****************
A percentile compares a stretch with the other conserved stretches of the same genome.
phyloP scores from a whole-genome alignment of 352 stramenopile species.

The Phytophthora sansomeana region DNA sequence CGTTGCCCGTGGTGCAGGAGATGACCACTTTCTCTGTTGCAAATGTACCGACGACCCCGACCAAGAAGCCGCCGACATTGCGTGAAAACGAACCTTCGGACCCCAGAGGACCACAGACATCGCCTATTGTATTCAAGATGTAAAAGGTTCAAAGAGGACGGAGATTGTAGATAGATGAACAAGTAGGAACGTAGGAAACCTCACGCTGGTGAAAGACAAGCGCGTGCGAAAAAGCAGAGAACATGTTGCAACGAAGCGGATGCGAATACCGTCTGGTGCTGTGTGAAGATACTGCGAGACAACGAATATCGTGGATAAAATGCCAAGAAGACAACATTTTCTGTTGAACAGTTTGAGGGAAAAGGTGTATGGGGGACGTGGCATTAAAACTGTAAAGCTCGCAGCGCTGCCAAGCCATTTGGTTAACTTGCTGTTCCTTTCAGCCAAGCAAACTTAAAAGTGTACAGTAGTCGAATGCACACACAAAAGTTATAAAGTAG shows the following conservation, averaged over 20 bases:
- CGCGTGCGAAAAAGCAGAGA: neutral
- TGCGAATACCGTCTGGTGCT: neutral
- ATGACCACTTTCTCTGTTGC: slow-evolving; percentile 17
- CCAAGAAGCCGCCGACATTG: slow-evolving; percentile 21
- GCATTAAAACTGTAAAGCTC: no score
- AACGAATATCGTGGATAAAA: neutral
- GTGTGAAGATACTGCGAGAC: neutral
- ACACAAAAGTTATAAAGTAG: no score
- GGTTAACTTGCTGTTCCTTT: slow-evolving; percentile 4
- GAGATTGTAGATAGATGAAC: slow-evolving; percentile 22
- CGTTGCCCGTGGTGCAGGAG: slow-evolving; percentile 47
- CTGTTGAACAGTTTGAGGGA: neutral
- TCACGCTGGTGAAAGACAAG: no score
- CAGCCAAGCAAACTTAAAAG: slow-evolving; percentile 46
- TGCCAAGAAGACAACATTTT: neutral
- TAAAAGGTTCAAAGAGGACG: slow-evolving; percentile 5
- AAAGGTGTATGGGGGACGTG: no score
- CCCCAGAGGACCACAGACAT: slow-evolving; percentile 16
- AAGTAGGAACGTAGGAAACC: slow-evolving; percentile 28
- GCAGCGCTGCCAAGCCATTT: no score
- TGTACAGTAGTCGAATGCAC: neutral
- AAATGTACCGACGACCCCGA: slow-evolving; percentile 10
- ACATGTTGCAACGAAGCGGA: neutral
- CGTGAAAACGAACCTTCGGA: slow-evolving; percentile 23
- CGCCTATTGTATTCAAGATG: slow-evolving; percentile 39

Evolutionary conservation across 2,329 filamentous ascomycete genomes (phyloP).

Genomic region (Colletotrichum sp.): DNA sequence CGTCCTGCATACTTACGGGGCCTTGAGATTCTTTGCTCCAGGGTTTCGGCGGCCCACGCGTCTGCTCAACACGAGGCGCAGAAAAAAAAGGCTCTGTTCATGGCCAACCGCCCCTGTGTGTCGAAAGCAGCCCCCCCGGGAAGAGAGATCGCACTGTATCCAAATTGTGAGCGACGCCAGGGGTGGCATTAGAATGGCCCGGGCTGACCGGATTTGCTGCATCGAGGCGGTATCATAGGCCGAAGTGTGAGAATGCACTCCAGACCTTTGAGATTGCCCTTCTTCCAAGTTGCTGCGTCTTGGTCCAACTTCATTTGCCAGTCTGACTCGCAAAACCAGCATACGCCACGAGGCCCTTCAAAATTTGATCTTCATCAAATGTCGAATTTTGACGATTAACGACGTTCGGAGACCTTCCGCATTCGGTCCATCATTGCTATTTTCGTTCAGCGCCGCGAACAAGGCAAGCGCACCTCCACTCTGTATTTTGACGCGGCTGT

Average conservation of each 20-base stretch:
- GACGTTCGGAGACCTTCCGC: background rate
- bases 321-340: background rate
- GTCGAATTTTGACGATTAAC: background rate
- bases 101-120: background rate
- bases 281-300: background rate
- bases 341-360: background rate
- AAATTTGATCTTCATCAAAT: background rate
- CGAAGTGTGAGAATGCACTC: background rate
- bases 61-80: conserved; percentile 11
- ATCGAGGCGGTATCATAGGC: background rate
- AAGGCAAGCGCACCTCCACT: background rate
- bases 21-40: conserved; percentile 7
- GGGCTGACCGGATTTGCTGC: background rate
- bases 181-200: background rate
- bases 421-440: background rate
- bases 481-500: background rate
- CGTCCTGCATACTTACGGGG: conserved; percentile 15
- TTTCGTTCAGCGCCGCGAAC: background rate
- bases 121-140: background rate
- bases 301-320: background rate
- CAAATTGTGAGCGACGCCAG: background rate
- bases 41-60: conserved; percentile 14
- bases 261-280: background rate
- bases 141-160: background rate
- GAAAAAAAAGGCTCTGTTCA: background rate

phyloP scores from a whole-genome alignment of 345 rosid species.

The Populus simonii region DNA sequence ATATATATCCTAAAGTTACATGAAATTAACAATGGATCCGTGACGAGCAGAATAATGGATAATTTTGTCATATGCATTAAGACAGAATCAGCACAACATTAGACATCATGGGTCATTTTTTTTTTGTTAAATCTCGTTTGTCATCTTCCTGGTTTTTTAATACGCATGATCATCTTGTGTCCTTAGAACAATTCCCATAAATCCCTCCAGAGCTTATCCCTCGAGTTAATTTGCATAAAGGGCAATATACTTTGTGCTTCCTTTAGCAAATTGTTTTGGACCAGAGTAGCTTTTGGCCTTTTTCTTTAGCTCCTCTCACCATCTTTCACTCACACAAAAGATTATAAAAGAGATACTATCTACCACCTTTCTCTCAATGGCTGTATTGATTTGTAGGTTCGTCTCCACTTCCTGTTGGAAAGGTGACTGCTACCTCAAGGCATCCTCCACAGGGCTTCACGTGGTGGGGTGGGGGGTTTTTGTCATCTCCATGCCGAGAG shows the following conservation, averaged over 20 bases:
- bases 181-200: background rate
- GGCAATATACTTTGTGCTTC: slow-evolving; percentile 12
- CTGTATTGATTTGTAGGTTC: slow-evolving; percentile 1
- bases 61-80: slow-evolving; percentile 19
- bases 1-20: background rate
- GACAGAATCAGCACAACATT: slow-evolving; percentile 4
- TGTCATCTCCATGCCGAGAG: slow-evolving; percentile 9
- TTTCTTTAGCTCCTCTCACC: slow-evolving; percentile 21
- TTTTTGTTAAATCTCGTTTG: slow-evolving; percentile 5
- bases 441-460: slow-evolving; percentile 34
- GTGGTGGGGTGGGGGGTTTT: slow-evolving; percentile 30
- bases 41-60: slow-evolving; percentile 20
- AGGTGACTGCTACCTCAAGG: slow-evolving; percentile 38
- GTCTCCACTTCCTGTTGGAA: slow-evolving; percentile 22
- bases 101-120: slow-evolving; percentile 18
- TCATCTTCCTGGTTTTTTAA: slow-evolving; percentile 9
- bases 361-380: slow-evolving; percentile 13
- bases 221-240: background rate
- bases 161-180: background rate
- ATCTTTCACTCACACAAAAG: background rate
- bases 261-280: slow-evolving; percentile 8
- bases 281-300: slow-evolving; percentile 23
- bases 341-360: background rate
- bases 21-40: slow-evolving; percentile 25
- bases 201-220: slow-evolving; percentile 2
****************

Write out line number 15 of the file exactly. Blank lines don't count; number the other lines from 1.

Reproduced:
- CTGTTGAACAGTTTGAGGGA: neutral